Green Sheets are also used to record when unpaid meal times were not taken as scheduled, and for bereavement and jury duty time off. See N.T. Claimant Ex. 1; N.T. Employer Exs. 4-5.
Kohler recounted that Claimant's employment was terminated because she signed and submitted Green Sheets reflecting that she completed PCC training from 8:00 a.m. until 1:00 p.m. on August 10, 2016, see N.T. Employer Ex. 4, and from 10:00 a.m. until 3:30 p.m. on August 12, 2016, see N.T. Employer Ex. 5. However, Employer's computer records revealed that Claimant did not initiate the computer PCC program on August 10, 2016 and was not logged into the PCC for the amount of time Claimant submitted for August 12, 2016.
The August 10, 2016 Green Sheet contains Claimant's signature, and reflects that she "DID NOT USE PHOTO IDENTIFICATION BADGE TO RECORD TIME REPORTING TO WORK AND/OR ENDING WORK" for the following reason: "Did PCC on computer. Did not punch in." N.T. Employer Ex. 4. The August 12, 2016 Green Sheet contains Claimant's signature, and states that she "DID NOT USE PHOTO IDENTIFICATION BADGE TO RECORD TIME REPORTING TO WORK AND/OR ENDING WORK" for the following reason: "PCC on computer." N.T. Employer Ex. 5. Both Green Sheets were signed by Employer's daylight Supervisor Rita Treager (Treager).
Kohler clarified that Green Sheets were not to be used by the nurses to report PCC hours. See N.T. at 19. Kohler met with Claimant on August 23, 2016 to discuss her Policy violations. See N.T. at 9. Kohler described that, when confronted, Claimant responded that she completed the PCC modules at home, and told Kohler that "if it is not correct, don't pay me for that time." N.T. at 21.
Employer's Executive Director Megan Henson (Henson) confirmed that the nurses were not permitted to conduct the PCC training from home. See N.T. at 29, 31. She also declared that Employer discharged Claimant "[f]or dishonesty and falsification of records." N.T. at 24; see also N.T. at 26. Henson recalled that when Treager asked her whether Claimant was permitted to conduct her PCC training from home, Henson contacted Claimant who said she could not remember the dates for which she completed the Green Sheets, but that she did work on the PCC from home. See N.T. at 24-25, 32. Henson pronounced: "Then [Claimant] said what, now I'm not going to get paid for these times? And I said no, I just need to verify the times and dates." N.T. at 25.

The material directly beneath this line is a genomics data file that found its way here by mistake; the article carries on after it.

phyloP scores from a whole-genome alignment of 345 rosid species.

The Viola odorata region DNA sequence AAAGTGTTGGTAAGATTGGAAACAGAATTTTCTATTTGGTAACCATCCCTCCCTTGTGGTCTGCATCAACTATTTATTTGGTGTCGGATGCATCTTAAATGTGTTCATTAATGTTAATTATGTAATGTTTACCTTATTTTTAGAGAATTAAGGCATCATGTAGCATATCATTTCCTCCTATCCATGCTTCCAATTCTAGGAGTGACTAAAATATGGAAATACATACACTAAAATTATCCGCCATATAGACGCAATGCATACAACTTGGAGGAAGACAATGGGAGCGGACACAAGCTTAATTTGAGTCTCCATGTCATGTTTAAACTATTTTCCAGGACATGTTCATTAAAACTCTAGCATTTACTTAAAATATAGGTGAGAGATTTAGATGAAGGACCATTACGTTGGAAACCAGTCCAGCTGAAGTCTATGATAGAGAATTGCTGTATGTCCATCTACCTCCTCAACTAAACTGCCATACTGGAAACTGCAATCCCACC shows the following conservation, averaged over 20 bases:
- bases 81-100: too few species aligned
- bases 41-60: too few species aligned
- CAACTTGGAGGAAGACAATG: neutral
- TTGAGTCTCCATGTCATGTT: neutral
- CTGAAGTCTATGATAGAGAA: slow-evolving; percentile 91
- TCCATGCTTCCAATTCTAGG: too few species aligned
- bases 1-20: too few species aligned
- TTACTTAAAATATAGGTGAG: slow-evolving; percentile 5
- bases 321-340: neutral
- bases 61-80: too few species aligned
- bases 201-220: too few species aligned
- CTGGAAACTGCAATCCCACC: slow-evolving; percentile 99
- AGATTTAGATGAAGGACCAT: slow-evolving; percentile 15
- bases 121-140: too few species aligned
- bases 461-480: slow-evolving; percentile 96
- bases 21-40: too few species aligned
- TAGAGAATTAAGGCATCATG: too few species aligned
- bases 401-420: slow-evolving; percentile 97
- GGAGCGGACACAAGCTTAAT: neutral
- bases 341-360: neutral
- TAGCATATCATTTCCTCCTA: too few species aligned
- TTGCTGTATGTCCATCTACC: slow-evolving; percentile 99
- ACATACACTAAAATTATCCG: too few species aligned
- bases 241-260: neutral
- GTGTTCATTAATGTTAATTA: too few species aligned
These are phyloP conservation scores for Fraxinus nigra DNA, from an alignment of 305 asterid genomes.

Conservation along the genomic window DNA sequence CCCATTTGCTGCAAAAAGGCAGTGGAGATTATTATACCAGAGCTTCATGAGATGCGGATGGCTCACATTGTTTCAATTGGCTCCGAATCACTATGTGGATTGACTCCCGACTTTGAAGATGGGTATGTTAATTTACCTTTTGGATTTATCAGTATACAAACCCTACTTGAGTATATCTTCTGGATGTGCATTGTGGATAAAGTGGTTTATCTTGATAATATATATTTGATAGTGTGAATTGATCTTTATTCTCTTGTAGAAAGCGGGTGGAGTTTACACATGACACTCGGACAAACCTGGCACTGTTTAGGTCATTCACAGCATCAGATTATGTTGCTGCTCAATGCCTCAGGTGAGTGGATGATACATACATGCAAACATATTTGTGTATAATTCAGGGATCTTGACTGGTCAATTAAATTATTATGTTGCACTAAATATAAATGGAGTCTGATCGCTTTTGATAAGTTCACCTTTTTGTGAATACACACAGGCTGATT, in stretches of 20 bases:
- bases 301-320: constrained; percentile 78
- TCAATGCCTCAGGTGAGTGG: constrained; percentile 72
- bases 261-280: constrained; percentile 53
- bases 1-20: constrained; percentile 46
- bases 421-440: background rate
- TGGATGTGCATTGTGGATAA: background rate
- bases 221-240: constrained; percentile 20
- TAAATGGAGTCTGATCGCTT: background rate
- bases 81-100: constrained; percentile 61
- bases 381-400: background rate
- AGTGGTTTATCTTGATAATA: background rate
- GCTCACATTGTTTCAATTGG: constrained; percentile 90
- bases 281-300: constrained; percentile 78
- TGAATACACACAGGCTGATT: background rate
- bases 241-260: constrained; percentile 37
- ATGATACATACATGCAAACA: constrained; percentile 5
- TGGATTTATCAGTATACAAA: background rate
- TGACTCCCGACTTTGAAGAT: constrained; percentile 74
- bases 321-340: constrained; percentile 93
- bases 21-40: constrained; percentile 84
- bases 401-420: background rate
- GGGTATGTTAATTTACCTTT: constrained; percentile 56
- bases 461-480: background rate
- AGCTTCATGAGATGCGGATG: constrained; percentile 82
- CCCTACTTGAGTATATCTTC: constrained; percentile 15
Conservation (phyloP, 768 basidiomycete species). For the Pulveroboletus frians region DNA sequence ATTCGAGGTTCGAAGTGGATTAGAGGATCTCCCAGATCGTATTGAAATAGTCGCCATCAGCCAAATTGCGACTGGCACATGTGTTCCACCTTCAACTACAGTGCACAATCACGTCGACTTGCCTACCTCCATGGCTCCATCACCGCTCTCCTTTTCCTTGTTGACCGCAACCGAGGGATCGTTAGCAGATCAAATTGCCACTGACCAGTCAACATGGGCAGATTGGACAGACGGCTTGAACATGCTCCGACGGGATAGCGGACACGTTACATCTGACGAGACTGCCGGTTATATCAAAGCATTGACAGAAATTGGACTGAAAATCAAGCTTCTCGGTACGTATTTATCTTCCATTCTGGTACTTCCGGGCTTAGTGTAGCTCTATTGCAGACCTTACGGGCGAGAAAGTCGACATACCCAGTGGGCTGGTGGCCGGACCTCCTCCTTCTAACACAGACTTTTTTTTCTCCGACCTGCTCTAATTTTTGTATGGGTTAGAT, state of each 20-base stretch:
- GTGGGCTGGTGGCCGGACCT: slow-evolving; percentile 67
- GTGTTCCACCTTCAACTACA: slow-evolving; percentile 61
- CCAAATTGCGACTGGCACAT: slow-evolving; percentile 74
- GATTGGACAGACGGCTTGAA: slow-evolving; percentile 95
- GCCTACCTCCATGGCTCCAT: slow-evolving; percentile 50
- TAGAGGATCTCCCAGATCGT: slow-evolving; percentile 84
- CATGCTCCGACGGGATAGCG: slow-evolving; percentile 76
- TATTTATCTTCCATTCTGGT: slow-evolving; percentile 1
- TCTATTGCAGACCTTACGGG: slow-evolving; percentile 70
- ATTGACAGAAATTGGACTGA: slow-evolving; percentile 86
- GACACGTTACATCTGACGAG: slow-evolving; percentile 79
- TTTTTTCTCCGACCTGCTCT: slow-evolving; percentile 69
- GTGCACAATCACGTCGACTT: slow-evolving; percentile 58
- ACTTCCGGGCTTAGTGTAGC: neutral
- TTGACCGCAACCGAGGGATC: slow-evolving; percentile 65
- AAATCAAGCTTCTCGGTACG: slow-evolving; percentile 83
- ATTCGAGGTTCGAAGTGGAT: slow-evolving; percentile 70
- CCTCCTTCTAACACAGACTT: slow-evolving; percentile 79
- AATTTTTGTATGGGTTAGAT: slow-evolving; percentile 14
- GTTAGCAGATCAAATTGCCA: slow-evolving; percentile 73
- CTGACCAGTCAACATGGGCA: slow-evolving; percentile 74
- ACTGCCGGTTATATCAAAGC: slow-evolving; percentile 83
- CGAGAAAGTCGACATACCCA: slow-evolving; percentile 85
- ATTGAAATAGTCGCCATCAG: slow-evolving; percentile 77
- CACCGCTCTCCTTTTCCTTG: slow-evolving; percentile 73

Henson described that she investigated Claimant's PCC time by pulling a PCC report from the computer system that specified what PCC modules Claimant completed on which dates, and Henson hand-recorded the dates on the PCC Training Module Agenda sheet. See N.T. at 25-29. Upon her comparison to Claimant's Green Sheets, Henson discovered that Claimant did not participate in any PCC training on August 10, 2016 and only logged in for 2.6 hours on August 12, 2016. See N.T. at 25, 27-28, 35; see also N.T. Employer Exs. 1-2. These findings were in stark contrast to what Claimant informed Henson. Henson met with Kohler and Claimant on August 23, 2016 to discuss Claimant's Policy violations. See N.T. at 25.
Claimant contends that Henson's documentation of Claimant's PCC computer log-in hours was hearsay and admitted over her counsel's objection. Certainly, an out-of-court statement offered to prove the truth of the matter asserted is hearsay. Pa.R.E. 801(c). The law is well-settled that "[h]earsay evidence, properly objected to, is not competent evidence to support a finding of the [UCBR]." Walker v. Unemployment Comp. Bd. of Review, 367 A.2d 366, 370 (Pa. Cmwlth. 1976). However, Section 6108(b) of the Uniform Business Records as Evidence Act (Act), provides an exception to the hearsay rule for records where a qualified witness testifies regarding its identity, and its timing and mode of preparation. 42 Pa.C.S. § 6108(b). "Whether a document should be admitted under the business records exception to the hearsay rule is within the discretion of the trier of fact provided that his or her discretion is exercised within the dictates of Section 6108 [of the Act]." Toth v. Workers' Comp. Appeal Bd. (USX Corp.), 737 A.2d 838, 841 (Pa. Cmwlth. 1999).
Here, the Referee overruled Claimant's hearsay objection relative to Henson's notes and the computer log that reflected the dates on which Claimant completed PCC modules (i.e., July 18, August 9 and August 12, 2016). See N.T. at 1415, 27, 39; see also N.T. Employer Exs. 12. Because Henson testified relative to the identity, and the timing and mode of their preparation, and was crossexamined concerning the same, the Referee did not abuse her discretion by admitting them into evidence under the business records exception to the hearsay rule.
According to Henson's handwritten notes that she placed on a PCC Training Module Agenda sheet (a form Employer's nurses received relative to what PCC modules must be completed and when), Claimant was logged into PCC for 60 minutes on July 18, 2016, for 288 minutes on August 9, 2016, and for 158 minutes on August 12, 2016. See N.T. at 13, 25; see also N.T. Employer Exs. 1-2.
Employer's Assistant Vice President of Human Resources Kathie Brean (Brean) confirmed that nurses were not authorized to complete their PCC training at home. See N.T. at 37. She further explained that employees were supposed to swipe their badges at work and, if they did so, there would be no need to complete the Green Sheets to show their work hours and be paid accordingly.